When rehabbing foot injuries like plantar fasciitis and shin splints, health professionals often overlook the intrinsic muscles of the foot itself. Injured runners are frequently put on a program of rehabilitation involving strengthening the muscles that support foot function (like the calf and quad), and they may be prescribed an orthotic. While it’s important to have strong calves, quads and ankles (and an orthotic may be helpful), learning ways to strengthen the muscles in the foot itself makes intuitive sense, and ignoring them could potentially lead to repeated injuries.
As physiotherapist and former Team Canada track and field coach Wynn Gmitroski explains, there are four layers of stabilizer muscles in and around the arch. These stabilizer muscles are sometimes referred to as the foot core, because they perform a function in foot movement that’s similar to the function of the abdominal core for stabilizing the bigger movements in running. A strong foot core means the foot can absorb the impact of running more efficiently and with less abnormal stress, and that means “the plantar fascia and the collection of joints that make up the foot/ankle and related soft tissue will be less traumatized,” Gmitroski adds.
One exercise for strengthening the foot core, known as the short foot exercise (or foot core exercise), is described in a 2014 paper by four American researchers entitled “The foot core system: a new paradigm for understanding intrinsic foot muscle function,” published in the British Journal of Sports Medicine.
Just as strengthening the abdominal core muscles can provide greater stability, strength and resilience in runners, strengthening the foot core can speed up rehabilitation and help prevent future injury. Considering the foot’s arch developed as humans evolved into creatures who ran in order to obtain food, its importance to healthy running should not be overlooked.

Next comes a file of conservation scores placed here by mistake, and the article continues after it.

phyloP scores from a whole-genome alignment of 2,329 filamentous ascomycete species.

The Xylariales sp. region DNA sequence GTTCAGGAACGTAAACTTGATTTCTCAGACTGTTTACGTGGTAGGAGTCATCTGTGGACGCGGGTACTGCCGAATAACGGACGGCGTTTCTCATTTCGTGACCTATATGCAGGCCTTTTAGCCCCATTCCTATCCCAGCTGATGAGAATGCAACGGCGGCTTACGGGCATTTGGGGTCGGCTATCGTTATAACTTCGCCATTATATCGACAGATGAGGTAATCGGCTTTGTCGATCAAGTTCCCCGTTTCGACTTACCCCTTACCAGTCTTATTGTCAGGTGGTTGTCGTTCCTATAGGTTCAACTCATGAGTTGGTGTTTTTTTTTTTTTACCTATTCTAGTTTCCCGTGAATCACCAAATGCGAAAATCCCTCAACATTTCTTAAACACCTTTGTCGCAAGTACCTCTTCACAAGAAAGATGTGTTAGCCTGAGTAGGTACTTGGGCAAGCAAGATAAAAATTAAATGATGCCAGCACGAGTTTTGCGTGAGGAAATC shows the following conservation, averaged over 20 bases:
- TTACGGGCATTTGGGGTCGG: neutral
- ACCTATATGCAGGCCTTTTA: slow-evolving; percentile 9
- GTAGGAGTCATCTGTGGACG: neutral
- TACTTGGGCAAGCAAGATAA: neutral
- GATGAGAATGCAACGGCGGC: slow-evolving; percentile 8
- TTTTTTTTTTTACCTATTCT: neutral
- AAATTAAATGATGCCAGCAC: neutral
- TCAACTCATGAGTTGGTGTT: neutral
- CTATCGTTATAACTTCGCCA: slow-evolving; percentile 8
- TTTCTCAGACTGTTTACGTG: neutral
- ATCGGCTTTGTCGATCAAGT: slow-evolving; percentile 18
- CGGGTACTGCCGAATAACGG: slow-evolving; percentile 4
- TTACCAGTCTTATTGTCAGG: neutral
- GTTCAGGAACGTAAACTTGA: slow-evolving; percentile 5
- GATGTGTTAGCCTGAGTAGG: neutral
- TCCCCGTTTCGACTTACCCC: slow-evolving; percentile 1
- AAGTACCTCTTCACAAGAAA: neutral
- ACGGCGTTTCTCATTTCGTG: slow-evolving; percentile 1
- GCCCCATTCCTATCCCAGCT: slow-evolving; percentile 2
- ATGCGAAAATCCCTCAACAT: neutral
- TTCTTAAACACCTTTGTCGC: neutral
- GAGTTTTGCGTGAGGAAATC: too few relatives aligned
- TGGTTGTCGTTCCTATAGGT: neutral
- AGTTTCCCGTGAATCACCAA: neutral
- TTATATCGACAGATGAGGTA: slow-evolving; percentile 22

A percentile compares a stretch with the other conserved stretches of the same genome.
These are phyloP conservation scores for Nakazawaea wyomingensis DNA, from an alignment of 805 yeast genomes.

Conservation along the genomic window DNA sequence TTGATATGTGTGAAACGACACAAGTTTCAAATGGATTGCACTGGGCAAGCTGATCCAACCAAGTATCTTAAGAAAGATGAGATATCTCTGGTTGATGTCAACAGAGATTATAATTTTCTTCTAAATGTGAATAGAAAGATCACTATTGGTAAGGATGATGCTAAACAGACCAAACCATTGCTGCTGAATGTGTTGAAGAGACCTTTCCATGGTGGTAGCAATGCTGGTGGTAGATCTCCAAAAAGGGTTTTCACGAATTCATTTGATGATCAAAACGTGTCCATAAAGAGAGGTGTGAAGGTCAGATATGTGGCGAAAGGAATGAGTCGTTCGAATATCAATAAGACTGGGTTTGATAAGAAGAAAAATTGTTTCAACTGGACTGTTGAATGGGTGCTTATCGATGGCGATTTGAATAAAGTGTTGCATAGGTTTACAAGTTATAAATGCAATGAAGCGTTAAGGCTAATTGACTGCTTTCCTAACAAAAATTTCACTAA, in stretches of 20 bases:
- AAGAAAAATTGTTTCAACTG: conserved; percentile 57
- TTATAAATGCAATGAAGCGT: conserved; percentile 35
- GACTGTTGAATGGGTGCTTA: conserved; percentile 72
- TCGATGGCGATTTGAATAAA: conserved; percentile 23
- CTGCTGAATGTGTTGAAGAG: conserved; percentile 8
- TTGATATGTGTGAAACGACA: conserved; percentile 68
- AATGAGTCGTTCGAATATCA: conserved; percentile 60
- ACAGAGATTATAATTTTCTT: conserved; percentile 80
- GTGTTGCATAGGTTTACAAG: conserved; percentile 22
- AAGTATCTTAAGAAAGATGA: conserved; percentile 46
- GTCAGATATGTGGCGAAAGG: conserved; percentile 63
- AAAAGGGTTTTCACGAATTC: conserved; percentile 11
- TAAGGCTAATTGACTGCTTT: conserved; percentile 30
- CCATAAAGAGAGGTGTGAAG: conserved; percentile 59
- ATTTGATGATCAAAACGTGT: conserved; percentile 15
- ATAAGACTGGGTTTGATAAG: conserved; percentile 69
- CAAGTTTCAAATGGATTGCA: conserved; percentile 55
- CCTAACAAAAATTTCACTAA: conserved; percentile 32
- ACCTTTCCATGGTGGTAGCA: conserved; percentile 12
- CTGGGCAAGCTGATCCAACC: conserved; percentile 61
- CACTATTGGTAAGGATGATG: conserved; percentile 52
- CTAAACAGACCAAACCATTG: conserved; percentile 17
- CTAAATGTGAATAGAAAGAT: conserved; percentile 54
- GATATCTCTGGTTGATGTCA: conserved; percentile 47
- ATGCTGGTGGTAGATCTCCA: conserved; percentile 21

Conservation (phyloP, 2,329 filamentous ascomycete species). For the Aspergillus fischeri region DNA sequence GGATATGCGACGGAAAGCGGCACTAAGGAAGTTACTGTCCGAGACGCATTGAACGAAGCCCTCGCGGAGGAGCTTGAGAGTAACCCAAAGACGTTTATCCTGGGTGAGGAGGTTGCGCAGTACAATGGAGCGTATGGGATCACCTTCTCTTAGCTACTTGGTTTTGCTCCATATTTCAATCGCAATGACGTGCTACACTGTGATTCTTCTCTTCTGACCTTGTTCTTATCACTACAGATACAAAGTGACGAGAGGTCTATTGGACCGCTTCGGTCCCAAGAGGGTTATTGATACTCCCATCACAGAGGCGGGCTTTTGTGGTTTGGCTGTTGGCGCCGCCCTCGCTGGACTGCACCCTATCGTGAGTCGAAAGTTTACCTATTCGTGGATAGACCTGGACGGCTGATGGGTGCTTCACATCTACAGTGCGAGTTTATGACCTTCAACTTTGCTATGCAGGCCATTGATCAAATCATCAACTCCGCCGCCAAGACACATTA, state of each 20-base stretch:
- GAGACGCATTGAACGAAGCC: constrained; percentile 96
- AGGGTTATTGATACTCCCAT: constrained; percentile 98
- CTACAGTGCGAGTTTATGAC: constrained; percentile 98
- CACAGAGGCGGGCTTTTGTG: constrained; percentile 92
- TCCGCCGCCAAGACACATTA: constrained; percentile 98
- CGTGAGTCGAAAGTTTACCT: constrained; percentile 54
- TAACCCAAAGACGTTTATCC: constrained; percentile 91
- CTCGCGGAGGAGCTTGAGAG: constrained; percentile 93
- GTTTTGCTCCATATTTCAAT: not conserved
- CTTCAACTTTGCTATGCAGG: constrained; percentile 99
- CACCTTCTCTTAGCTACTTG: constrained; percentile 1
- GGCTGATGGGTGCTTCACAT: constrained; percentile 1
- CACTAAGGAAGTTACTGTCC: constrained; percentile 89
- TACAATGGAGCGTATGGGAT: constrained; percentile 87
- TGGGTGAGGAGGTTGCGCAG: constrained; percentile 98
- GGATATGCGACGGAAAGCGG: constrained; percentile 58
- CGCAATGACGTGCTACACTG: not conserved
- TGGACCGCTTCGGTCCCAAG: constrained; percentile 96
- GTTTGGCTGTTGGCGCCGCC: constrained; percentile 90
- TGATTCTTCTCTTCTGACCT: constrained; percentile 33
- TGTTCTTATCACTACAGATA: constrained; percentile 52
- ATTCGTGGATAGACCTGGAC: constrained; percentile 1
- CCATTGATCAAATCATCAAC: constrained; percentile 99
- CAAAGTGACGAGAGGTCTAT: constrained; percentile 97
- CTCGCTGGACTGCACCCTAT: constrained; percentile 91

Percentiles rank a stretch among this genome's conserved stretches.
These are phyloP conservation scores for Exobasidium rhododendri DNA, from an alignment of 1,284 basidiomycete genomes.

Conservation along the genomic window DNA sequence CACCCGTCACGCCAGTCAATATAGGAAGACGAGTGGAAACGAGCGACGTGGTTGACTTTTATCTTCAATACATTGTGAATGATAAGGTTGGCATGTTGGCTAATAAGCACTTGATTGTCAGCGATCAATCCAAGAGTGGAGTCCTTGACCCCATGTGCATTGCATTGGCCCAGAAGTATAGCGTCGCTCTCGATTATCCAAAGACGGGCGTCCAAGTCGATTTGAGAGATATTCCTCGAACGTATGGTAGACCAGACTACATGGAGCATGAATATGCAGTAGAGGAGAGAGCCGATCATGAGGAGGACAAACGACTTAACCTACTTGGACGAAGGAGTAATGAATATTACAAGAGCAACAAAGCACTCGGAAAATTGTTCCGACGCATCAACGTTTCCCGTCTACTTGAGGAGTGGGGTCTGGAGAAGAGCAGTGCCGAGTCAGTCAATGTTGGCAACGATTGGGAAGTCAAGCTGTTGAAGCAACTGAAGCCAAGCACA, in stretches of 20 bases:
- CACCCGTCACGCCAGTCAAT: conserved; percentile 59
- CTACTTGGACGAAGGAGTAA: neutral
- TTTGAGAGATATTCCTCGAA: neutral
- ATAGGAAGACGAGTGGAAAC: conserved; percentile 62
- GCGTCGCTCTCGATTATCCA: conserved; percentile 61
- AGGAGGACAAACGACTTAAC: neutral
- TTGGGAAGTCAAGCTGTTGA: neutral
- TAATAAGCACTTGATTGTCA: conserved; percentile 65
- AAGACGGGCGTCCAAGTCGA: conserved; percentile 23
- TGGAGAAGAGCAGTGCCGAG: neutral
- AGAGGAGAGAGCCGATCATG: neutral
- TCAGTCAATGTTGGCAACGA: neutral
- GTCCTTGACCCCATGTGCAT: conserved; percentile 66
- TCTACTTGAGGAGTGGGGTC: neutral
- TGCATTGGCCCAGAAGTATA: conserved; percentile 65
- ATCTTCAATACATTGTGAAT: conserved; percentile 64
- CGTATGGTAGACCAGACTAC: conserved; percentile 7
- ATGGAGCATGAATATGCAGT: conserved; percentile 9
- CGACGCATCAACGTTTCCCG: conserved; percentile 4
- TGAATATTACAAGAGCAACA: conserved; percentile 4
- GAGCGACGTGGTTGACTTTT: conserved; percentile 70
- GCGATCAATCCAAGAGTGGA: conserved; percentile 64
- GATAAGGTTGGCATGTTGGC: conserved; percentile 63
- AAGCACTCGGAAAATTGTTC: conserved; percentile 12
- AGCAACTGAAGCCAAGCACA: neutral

How to do it
Malc Kent of Runfisix in Calgary recommends doing the exercise while sitting on a chair or standing, preferably in stocking feet or bare feet. Make sure the heel, toes and ball of the foot are on the ground and don’t lift up. Squeeze or clench the middle of the arch. The arch should raise up just a tiny bit, and the distance from the ball of the foot to the heel should shorten a fraction, and it should feel a bit like clenching a fist. Squeeze for two seconds and release. Repeat for one minute on each side. It’s important not to curl or scrunch the toes, or to roll the foot out sideways.
Start with foot planted
Without scrunching the toes, lift the arch slightly
You may feel some cramping in the arch at first, and some fatigue after doing repeats for a minute. It’s best to concentrate on one foot at a time at first, and Gmitroski recommends doing the exercise while sitting on a chair or stool, so the foot is supporting minimal weight. Once you get the hang of it you can do both feet at once, and while standing.